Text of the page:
When the Crowd Errs
People who are LinkedIn to hundreds of others may not have an advantage in making tough ethical decisions on the job.
In fact, their big networks may make them overconfident they know the answer that will be in line with colleagues' thinking, and could lead to lapses in judgment, researchers say.
The study by Francis Flynn, an associate professor of organizational behavior at Stanford, and Scott Wiltermuth, a doctoral student, was presented at the Academy of Management annual meeting this month.
They asked groups of workers and business students about ethical dilemmas. The researchers sought evidence of "false consensus bias" -- that is, the tendency of people to project their values and behaviors onto others.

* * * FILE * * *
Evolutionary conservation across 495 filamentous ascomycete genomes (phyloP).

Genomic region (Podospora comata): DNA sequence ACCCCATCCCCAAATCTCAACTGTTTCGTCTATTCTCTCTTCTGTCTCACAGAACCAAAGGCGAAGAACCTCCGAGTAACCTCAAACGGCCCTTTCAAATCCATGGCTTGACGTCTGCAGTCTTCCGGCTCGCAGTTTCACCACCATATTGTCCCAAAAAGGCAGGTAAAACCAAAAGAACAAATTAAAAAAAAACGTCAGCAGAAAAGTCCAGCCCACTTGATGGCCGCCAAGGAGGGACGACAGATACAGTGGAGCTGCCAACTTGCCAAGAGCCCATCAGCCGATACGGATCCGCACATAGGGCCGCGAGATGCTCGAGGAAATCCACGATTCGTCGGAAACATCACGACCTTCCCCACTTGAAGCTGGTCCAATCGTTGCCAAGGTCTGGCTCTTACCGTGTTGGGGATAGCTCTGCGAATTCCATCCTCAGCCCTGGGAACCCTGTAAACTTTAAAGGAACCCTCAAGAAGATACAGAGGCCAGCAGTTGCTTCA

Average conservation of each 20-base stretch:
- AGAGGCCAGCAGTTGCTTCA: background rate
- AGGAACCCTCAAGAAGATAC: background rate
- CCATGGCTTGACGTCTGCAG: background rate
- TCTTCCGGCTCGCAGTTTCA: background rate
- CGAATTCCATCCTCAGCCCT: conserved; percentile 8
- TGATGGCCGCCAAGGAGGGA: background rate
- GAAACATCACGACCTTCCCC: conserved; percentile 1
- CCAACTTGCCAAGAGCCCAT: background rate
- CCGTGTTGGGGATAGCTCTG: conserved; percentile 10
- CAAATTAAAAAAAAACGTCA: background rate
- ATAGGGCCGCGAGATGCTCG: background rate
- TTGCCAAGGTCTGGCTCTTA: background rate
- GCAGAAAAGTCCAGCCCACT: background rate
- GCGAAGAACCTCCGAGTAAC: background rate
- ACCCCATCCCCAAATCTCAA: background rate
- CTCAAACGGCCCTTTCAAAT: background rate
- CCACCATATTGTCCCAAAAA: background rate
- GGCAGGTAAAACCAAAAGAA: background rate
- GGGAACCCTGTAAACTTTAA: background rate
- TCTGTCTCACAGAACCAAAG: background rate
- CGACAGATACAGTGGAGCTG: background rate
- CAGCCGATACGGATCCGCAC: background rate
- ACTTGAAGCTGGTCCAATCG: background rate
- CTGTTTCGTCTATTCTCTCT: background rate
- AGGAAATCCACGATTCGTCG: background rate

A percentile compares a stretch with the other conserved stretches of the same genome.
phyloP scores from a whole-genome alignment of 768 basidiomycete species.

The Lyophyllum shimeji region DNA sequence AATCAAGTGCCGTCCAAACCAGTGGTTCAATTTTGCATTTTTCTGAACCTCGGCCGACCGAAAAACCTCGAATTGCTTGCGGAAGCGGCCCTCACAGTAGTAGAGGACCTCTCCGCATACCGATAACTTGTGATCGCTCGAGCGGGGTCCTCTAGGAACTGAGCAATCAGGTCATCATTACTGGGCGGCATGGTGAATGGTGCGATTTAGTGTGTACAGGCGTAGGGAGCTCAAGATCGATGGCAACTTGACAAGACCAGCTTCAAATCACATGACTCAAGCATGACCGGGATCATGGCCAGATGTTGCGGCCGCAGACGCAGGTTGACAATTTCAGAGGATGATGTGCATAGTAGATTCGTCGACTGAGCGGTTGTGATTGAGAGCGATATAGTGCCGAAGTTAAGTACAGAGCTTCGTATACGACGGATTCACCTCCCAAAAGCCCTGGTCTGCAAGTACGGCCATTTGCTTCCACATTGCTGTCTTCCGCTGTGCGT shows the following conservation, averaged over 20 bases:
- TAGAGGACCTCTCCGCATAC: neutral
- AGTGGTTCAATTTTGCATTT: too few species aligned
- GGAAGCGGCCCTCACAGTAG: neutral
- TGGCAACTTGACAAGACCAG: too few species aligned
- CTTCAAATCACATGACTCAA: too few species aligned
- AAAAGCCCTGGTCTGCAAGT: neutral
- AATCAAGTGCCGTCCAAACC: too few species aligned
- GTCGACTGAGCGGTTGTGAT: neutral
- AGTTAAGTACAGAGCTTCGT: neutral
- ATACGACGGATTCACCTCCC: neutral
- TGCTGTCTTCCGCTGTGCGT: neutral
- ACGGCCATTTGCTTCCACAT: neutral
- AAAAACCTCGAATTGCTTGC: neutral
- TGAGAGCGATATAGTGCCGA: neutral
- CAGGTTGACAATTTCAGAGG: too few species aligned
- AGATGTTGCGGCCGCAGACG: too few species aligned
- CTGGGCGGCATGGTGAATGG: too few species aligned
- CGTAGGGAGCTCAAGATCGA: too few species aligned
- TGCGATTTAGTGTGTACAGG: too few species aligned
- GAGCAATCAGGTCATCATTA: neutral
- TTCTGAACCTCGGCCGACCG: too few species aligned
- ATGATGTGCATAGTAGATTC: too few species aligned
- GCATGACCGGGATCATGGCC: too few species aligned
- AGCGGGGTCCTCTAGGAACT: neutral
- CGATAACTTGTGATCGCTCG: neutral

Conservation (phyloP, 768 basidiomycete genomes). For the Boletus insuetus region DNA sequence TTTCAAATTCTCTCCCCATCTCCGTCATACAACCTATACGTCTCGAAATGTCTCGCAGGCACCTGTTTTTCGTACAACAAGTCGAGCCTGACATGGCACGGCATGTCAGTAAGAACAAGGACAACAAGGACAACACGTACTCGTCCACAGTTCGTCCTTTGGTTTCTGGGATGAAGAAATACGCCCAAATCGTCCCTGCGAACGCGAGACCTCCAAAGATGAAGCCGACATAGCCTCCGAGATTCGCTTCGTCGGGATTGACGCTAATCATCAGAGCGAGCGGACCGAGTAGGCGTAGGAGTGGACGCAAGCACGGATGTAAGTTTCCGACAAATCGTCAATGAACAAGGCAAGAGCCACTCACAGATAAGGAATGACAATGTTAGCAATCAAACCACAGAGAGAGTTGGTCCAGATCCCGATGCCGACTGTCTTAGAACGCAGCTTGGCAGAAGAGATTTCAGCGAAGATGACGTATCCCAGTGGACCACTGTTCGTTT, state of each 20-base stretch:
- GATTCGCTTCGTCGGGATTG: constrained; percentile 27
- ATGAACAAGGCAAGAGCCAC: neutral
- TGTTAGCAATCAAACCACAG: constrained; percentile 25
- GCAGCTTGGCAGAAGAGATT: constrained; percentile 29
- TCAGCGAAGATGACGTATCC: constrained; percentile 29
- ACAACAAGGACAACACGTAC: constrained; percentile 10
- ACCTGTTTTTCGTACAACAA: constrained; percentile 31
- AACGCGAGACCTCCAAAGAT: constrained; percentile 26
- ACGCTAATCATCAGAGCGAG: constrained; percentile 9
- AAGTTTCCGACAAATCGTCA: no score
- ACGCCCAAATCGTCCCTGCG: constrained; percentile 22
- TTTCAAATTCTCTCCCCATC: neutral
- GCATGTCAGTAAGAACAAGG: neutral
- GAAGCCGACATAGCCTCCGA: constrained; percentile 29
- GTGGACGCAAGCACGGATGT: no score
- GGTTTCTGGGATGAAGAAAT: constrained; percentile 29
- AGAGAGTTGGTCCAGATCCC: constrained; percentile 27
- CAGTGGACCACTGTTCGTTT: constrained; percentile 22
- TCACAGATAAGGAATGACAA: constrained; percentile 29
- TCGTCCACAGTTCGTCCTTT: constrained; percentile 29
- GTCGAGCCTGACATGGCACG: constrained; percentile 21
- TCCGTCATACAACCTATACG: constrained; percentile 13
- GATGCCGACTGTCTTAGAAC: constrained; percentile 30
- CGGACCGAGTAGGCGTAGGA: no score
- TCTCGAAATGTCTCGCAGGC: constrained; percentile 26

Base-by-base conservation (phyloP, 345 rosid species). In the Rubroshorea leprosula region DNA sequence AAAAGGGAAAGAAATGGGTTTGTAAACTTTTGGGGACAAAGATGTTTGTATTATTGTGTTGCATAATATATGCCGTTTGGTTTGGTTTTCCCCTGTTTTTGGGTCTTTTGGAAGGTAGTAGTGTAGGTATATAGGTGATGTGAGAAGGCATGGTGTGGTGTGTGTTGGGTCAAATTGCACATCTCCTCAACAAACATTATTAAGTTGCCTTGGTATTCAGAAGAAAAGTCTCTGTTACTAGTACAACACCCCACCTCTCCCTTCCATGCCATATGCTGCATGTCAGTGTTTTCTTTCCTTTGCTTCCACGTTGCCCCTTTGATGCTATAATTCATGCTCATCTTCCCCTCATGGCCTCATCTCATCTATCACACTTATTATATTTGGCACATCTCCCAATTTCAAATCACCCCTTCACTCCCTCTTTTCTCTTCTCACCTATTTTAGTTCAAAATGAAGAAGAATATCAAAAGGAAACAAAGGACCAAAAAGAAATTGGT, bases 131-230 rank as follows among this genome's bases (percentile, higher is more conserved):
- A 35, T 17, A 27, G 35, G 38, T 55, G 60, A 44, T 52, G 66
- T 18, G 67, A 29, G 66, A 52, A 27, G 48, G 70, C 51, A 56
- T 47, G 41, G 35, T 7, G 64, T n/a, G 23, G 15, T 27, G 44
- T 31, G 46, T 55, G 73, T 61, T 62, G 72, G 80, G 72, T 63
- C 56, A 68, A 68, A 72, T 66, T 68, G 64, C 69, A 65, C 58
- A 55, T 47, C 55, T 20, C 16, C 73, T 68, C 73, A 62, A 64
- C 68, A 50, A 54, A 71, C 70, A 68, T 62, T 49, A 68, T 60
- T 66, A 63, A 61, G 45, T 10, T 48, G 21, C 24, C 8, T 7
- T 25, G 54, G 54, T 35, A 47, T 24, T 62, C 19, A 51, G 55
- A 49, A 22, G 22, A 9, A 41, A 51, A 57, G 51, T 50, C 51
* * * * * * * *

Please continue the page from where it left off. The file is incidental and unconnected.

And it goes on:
As the size of their networks grew, so did the extent at which individuals overestimated how many others would agree with them.
Why? People discuss "safe subjects in the workplace -- sports, kids, current events," the researchers wrote. So "little of the insights that people gain from social ties may apply" to moral dilemmas.
-- Vickie Elmer